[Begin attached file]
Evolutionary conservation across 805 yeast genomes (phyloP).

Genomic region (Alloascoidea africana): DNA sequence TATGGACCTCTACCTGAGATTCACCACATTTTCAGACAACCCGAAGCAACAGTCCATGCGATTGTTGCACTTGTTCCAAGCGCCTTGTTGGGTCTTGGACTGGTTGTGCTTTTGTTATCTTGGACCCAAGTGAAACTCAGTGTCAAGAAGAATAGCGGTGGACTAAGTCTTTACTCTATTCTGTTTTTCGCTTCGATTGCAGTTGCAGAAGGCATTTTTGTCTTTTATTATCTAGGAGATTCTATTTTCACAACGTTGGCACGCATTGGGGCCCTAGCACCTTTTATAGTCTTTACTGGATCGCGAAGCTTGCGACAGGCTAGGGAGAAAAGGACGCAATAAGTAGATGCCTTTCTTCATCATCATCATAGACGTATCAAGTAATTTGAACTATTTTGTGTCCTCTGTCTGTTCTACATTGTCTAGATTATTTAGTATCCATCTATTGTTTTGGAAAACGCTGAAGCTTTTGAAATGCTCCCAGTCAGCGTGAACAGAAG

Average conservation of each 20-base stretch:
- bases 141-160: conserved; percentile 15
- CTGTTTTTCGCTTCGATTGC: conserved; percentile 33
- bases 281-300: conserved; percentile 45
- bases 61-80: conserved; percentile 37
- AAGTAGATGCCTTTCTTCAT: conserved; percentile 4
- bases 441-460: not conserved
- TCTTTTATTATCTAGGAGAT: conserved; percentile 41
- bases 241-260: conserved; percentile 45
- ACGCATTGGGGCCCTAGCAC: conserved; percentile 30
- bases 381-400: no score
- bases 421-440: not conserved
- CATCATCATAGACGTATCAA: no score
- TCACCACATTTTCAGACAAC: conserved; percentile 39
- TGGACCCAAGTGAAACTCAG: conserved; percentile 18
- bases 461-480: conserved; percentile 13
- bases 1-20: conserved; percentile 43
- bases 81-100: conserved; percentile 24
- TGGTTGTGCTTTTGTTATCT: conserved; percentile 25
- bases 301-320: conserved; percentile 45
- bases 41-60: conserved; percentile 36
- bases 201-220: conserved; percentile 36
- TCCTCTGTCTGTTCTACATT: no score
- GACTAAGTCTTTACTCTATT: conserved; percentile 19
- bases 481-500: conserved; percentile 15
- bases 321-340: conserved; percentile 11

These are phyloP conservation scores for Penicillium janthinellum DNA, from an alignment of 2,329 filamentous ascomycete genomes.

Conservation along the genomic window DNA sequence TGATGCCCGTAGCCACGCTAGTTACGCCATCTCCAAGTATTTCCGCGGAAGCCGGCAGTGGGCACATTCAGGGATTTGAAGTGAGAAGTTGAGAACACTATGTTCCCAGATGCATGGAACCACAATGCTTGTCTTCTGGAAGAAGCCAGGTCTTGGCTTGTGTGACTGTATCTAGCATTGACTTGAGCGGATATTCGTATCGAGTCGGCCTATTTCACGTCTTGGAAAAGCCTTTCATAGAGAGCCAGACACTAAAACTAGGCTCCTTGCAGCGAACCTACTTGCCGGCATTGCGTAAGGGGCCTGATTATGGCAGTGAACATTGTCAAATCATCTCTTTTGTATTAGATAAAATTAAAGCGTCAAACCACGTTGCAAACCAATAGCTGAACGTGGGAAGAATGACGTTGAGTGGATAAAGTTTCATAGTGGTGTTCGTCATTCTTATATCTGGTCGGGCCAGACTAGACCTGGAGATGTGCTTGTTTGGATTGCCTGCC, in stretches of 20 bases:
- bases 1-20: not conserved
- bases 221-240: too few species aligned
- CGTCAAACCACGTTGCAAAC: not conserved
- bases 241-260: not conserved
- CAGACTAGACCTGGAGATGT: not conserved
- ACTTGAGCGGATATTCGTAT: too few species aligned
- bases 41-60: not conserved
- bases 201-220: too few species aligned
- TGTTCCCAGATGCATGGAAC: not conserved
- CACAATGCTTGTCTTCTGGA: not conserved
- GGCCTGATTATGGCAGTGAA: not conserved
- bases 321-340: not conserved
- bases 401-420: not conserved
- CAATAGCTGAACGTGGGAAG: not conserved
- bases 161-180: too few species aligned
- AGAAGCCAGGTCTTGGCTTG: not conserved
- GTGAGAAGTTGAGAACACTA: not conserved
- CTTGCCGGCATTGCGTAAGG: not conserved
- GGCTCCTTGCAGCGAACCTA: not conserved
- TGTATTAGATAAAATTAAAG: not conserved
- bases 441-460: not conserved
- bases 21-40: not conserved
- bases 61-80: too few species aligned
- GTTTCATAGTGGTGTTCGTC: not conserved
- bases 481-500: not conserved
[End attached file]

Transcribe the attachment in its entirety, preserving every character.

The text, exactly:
Evolutionary conservation across 805 yeast genomes (phyloP).

Genomic region (Alloascoidea africana): DNA sequence TATGGACCTCTACCTGAGATTCACCACATTTTCAGACAACCCGAAGCAACAGTCCATGCGATTGTTGCACTTGTTCCAAGCGCCTTGTTGGGTCTTGGACTGGTTGTGCTTTTGTTATCTTGGACCCAAGTGAAACTCAGTGTCAAGAAGAATAGCGGTGGACTAAGTCTTTACTCTATTCTGTTTTTCGCTTCGATTGCAGTTGCAGAAGGCATTTTTGTCTTTTATTATCTAGGAGATTCTATTTTCACAACGTTGGCACGCATTGGGGCCCTAGCACCTTTTATAGTCTTTACTGGATCGCGAAGCTTGCGACAGGCTAGGGAGAAAAGGACGCAATAAGTAGATGCCTTTCTTCATCATCATCATAGACGTATCAAGTAATTTGAACTATTTTGTGTCCTCTGTCTGTTCTACATTGTCTAGATTATTTAGTATCCATCTATTGTTTTGGAAAACGCTGAAGCTTTTGAAATGCTCCCAGTCAGCGTGAACAGAAG

Average conservation of each 20-base stretch:
- bases 141-160: conserved; percentile 15
- CTGTTTTTCGCTTCGATTGC: conserved; percentile 33
- bases 281-300: conserved; percentile 45
- bases 61-80: conserved; percentile 37
- AAGTAGATGCCTTTCTTCAT: conserved; percentile 4
- bases 441-460: not conserved
- TCTTTTATTATCTAGGAGAT: conserved; percentile 41
- bases 241-260: conserved; percentile 45
- ACGCATTGGGGCCCTAGCAC: conserved; percentile 30
- bases 381-400: no score
- bases 421-440: not conserved
- CATCATCATAGACGTATCAA: no score
- TCACCACATTTTCAGACAAC: conserved; percentile 39
- TGGACCCAAGTGAAACTCAG: conserved; percentile 18
- bases 461-480: conserved; percentile 13
- bases 1-20: conserved; percentile 43
- bases 81-100: conserved; percentile 24
- TGGTTGTGCTTTTGTTATCT: conserved; percentile 25
- bases 301-320: conserved; percentile 45
- bases 41-60: conserved; percentile 36
- bases 201-220: conserved; percentile 36
- TCCTCTGTCTGTTCTACATT: no score
- GACTAAGTCTTTACTCTATT: conserved; percentile 19
- bases 481-500: conserved; percentile 15
- bases 321-340: conserved; percentile 11

These are phyloP conservation scores for Penicillium janthinellum DNA, from an alignment of 2,329 filamentous ascomycete genomes.

Conservation along the genomic window DNA sequence TGATGCCCGTAGCCACGCTAGTTACGCCATCTCCAAGTATTTCCGCGGAAGCCGGCAGTGGGCACATTCAGGGATTTGAAGTGAGAAGTTGAGAACACTATGTTCCCAGATGCATGGAACCACAATGCTTGTCTTCTGGAAGAAGCCAGGTCTTGGCTTGTGTGACTGTATCTAGCATTGACTTGAGCGGATATTCGTATCGAGTCGGCCTATTTCACGTCTTGGAAAAGCCTTTCATAGAGAGCCAGACACTAAAACTAGGCTCCTTGCAGCGAACCTACTTGCCGGCATTGCGTAAGGGGCCTGATTATGGCAGTGAACATTGTCAAATCATCTCTTTTGTATTAGATAAAATTAAAGCGTCAAACCACGTTGCAAACCAATAGCTGAACGTGGGAAGAATGACGTTGAGTGGATAAAGTTTCATAGTGGTGTTCGTCATTCTTATATCTGGTCGGGCCAGACTAGACCTGGAGATGTGCTTGTTTGGATTGCCTGCC, in stretches of 20 bases:
- bases 1-20: not conserved
- bases 221-240: too few species aligned
- CGTCAAACCACGTTGCAAAC: not conserved
- bases 241-260: not conserved
- CAGACTAGACCTGGAGATGT: not conserved
- ACTTGAGCGGATATTCGTAT: too few species aligned
- bases 41-60: not conserved
- bases 201-220: too few species aligned
- TGTTCCCAGATGCATGGAAC: not conserved
- CACAATGCTTGTCTTCTGGA: not conserved
- GGCCTGATTATGGCAGTGAA: not conserved
- bases 321-340: not conserved
- bases 401-420: not conserved
- CAATAGCTGAACGTGGGAAG: not conserved
- bases 161-180: too few species aligned
- AGAAGCCAGGTCTTGGCTTG: not conserved
- GTGAGAAGTTGAGAACACTA: not conserved
- CTTGCCGGCATTGCGTAAGG: not conserved
- GGCTCCTTGCAGCGAACCTA: not conserved
- TGTATTAGATAAAATTAAAG: not conserved
- bases 441-460: not conserved
- bases 21-40: not conserved
- bases 61-80: too few species aligned
- GTTTCATAGTGGTGTTCGTC: not conserved
- bases 481-500: not conserved